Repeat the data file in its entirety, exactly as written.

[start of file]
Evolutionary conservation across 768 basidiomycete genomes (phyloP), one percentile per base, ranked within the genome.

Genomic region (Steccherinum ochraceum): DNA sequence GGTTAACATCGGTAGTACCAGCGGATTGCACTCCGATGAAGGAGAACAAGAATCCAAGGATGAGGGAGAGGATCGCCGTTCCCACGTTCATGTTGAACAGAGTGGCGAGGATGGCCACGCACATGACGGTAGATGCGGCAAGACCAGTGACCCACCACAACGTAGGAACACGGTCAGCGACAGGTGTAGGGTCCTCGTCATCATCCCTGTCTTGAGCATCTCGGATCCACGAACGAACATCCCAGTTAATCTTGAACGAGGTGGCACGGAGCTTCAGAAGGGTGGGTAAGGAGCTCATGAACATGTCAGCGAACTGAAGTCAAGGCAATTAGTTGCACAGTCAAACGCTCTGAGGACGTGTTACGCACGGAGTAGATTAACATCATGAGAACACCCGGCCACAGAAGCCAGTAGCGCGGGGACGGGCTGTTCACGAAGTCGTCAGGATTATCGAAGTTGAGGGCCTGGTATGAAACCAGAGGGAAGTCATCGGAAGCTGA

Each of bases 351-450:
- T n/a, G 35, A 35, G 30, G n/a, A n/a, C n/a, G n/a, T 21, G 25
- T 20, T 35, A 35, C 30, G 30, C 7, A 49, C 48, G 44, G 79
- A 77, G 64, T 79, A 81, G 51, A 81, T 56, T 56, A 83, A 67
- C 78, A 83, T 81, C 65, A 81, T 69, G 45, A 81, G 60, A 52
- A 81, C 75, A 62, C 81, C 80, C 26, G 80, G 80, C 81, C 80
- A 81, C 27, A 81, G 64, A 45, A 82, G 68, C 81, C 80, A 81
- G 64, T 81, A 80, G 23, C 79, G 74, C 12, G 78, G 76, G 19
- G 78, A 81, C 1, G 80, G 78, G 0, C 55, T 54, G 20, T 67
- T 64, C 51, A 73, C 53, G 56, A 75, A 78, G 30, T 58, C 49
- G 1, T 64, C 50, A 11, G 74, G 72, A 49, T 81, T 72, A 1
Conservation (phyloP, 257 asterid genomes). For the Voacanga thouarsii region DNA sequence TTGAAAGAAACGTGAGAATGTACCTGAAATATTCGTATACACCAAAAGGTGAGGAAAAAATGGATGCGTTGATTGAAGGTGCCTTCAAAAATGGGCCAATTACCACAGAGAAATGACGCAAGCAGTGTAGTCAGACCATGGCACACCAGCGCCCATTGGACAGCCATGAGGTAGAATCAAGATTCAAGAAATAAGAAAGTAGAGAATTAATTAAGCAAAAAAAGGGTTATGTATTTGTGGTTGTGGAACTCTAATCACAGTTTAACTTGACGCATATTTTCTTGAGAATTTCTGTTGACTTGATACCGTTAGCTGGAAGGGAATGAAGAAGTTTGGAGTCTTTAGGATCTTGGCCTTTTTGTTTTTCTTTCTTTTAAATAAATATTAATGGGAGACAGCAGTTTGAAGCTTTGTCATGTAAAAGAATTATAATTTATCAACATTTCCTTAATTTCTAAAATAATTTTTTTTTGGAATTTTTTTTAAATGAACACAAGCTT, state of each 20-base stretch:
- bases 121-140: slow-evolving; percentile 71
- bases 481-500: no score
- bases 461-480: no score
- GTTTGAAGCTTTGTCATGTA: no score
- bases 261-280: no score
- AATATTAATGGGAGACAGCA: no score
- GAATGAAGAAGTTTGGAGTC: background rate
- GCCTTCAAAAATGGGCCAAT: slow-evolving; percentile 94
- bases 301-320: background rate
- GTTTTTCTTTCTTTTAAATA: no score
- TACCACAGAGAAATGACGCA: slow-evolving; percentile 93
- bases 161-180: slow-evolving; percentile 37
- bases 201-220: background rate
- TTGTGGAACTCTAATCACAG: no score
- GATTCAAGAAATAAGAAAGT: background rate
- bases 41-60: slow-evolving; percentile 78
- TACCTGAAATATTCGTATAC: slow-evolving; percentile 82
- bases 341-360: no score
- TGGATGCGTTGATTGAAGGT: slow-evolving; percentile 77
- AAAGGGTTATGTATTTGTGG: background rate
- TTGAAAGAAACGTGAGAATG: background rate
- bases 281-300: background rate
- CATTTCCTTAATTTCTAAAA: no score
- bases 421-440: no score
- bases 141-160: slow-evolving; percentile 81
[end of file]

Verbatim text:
Evolutionary conservation across 768 basidiomycete genomes (phyloP), one percentile per base, ranked within the genome.

Genomic region (Steccherinum ochraceum): DNA sequence GGTTAACATCGGTAGTACCAGCGGATTGCACTCCGATGAAGGAGAACAAGAATCCAAGGATGAGGGAGAGGATCGCCGTTCCCACGTTCATGTTGAACAGAGTGGCGAGGATGGCCACGCACATGACGGTAGATGCGGCAAGACCAGTGACCCACCACAACGTAGGAACACGGTCAGCGACAGGTGTAGGGTCCTCGTCATCATCCCTGTCTTGAGCATCTCGGATCCACGAACGAACATCCCAGTTAATCTTGAACGAGGTGGCACGGAGCTTCAGAAGGGTGGGTAAGGAGCTCATGAACATGTCAGCGAACTGAAGTCAAGGCAATTAGTTGCACAGTCAAACGCTCTGAGGACGTGTTACGCACGGAGTAGATTAACATCATGAGAACACCCGGCCACAGAAGCCAGTAGCGCGGGGACGGGCTGTTCACGAAGTCGTCAGGATTATCGAAGTTGAGGGCCTGGTATGAAACCAGAGGGAAGTCATCGGAAGCTGA

Each of bases 351-450:
- T n/a, G 35, A 35, G 30, G n/a, A n/a, C n/a, G n/a, T 21, G 25
- T 20, T 35, A 35, C 30, G 30, C 7, A 49, C 48, G 44, G 79
- A 77, G 64, T 79, A 81, G 51, A 81, T 56, T 56, A 83, A 67
- C 78, A 83, T 81, C 65, A 81, T 69, G 45, A 81, G 60, A 52
- A 81, C 75, A 62, C 81, C 80, C 26, G 80, G 80, C 81, C 80
- A 81, C 27, A 81, G 64, A 45, A 82, G 68, C 81, C 80, A 81
- G 64, T 81, A 80, G 23, C 79, G 74, C 12, G 78, G 76, G 19
- G 78, A 81, C 1, G 80, G 78, G 0, C 55, T 54, G 20, T 67
- T 64, C 51, A 73, C 53, G 56, A 75, A 78, G 30, T 58, C 49
- G 1, T 64, C 50, A 11, G 74, G 72, A 49, T 81, T 72, A 1
Conservation (phyloP, 257 asterid genomes). For the Voacanga thouarsii region DNA sequence TTGAAAGAAACGTGAGAATGTACCTGAAATATTCGTATACACCAAAAGGTGAGGAAAAAATGGATGCGTTGATTGAAGGTGCCTTCAAAAATGGGCCAATTACCACAGAGAAATGACGCAAGCAGTGTAGTCAGACCATGGCACACCAGCGCCCATTGGACAGCCATGAGGTAGAATCAAGATTCAAGAAATAAGAAAGTAGAGAATTAATTAAGCAAAAAAAGGGTTATGTATTTGTGGTTGTGGAACTCTAATCACAGTTTAACTTGACGCATATTTTCTTGAGAATTTCTGTTGACTTGATACCGTTAGCTGGAAGGGAATGAAGAAGTTTGGAGTCTTTAGGATCTTGGCCTTTTTGTTTTTCTTTCTTTTAAATAAATATTAATGGGAGACAGCAGTTTGAAGCTTTGTCATGTAAAAGAATTATAATTTATCAACATTTCCTTAATTTCTAAAATAATTTTTTTTTGGAATTTTTTTTAAATGAACACAAGCTT, state of each 20-base stretch:
- bases 121-140: slow-evolving; percentile 71
- bases 481-500: no score
- bases 461-480: no score
- GTTTGAAGCTTTGTCATGTA: no score
- bases 261-280: no score
- AATATTAATGGGAGACAGCA: no score
- GAATGAAGAAGTTTGGAGTC: background rate
- GCCTTCAAAAATGGGCCAAT: slow-evolving; percentile 94
- bases 301-320: background rate
- GTTTTTCTTTCTTTTAAATA: no score
- TACCACAGAGAAATGACGCA: slow-evolving; percentile 93
- bases 161-180: slow-evolving; percentile 37
- bases 201-220: background rate
- TTGTGGAACTCTAATCACAG: no score
- GATTCAAGAAATAAGAAAGT: background rate
- bases 41-60: slow-evolving; percentile 78
- TACCTGAAATATTCGTATAC: slow-evolving; percentile 82
- bases 341-360: no score
- TGGATGCGTTGATTGAAGGT: slow-evolving; percentile 77
- AAAGGGTTATGTATTTGTGG: background rate
- TTGAAAGAAACGTGAGAATG: background rate
- bases 281-300: background rate
- CATTTCCTTAATTTCTAAAA: no score
- bases 421-440: no score
- bases 141-160: slow-evolving; percentile 81